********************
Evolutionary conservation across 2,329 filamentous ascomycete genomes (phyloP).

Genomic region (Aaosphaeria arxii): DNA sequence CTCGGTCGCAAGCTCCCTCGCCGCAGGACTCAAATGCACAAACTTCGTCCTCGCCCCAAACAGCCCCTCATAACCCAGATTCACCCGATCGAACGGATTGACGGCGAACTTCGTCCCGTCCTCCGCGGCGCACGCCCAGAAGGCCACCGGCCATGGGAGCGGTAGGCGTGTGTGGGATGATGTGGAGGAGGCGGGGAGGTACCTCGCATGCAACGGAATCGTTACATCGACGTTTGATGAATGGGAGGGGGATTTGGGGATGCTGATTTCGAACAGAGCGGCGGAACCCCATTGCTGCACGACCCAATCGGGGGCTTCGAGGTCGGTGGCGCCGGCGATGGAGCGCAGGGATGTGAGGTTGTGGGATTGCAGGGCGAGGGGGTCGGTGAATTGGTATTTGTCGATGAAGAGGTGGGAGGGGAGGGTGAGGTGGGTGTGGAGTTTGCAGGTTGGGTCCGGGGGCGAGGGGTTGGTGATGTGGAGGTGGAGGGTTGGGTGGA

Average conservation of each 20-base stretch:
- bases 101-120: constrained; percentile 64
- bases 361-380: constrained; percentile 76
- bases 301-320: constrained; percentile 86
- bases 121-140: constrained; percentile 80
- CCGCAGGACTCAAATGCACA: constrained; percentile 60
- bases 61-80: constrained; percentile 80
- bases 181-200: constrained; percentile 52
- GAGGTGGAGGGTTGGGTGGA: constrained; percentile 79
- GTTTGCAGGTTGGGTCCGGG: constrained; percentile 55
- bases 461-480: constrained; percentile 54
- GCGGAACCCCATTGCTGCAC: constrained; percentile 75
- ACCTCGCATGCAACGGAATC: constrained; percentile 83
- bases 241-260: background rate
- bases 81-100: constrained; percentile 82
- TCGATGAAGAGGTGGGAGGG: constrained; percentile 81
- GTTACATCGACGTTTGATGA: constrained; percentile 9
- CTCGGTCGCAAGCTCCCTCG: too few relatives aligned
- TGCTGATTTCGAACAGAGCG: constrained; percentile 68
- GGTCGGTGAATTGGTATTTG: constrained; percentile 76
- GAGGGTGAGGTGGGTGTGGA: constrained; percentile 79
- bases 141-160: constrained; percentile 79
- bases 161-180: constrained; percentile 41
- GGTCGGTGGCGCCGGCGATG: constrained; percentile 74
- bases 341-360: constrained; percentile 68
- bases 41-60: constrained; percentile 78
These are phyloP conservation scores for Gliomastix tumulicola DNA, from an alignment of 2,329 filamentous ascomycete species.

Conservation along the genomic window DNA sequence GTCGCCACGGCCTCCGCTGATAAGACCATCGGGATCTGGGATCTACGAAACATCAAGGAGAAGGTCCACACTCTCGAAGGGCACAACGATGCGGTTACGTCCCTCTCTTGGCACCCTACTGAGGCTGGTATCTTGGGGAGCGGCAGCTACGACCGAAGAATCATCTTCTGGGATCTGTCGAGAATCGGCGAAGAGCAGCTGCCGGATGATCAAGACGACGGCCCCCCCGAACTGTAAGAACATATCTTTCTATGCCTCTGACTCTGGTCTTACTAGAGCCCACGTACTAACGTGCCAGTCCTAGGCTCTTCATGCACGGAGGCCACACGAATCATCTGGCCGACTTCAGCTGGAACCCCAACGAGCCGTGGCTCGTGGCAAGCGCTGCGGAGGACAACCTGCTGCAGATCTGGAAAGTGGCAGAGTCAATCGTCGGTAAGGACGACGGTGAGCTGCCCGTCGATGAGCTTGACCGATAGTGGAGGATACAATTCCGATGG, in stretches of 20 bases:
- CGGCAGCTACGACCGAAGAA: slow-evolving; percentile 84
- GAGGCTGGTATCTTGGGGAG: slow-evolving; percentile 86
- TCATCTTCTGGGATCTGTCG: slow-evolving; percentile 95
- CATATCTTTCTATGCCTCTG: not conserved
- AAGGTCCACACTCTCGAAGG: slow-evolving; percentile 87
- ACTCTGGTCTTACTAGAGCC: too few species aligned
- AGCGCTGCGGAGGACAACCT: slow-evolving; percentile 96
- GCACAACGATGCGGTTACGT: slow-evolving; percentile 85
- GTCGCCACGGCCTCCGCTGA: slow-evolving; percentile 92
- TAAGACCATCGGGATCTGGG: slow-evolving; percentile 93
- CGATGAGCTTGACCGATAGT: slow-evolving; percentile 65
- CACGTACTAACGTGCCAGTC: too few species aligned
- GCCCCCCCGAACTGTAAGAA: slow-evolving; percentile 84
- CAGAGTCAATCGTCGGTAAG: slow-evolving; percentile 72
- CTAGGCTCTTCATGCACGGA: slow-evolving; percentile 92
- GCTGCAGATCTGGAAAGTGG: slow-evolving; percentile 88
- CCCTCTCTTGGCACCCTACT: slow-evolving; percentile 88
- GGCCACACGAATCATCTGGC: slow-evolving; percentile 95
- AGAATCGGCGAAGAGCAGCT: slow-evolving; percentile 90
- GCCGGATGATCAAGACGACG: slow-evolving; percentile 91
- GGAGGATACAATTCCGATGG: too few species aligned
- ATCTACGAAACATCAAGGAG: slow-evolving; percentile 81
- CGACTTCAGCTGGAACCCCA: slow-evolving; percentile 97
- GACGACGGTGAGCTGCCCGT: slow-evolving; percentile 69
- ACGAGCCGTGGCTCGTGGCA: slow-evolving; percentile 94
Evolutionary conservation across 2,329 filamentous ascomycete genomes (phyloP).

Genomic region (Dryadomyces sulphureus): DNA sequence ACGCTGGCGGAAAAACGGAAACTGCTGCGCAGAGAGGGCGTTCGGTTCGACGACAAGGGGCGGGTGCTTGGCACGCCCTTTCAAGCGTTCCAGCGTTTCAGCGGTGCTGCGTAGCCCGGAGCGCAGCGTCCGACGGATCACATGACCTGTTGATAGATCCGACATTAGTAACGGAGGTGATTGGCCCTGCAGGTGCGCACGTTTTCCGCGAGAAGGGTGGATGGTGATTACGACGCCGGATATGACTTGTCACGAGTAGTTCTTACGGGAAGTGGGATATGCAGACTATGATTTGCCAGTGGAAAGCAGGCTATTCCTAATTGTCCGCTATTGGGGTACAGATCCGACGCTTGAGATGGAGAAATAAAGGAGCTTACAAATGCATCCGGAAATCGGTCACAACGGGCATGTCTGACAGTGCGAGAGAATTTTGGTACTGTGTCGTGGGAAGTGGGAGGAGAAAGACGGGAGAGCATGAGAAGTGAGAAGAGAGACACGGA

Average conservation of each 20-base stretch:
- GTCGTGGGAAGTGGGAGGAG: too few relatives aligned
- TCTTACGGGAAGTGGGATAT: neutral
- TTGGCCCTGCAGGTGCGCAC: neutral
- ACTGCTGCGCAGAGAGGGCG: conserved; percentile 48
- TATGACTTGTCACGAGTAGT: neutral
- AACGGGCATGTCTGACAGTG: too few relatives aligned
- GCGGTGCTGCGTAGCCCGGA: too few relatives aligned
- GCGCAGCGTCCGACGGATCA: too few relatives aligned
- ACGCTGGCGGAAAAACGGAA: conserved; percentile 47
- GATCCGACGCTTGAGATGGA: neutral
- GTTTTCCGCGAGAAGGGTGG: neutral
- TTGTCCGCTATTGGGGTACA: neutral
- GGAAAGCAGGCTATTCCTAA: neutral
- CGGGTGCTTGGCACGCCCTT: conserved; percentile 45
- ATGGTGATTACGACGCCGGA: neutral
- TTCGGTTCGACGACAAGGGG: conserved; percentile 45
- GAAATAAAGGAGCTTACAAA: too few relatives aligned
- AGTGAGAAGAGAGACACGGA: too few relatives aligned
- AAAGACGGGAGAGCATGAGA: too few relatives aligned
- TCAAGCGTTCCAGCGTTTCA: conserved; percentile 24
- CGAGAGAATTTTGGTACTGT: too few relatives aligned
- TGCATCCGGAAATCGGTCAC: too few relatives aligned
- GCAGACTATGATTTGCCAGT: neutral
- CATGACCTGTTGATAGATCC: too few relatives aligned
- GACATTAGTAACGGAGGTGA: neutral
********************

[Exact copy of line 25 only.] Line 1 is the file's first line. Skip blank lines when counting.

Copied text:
- bases 161-180: constrained; percentile 41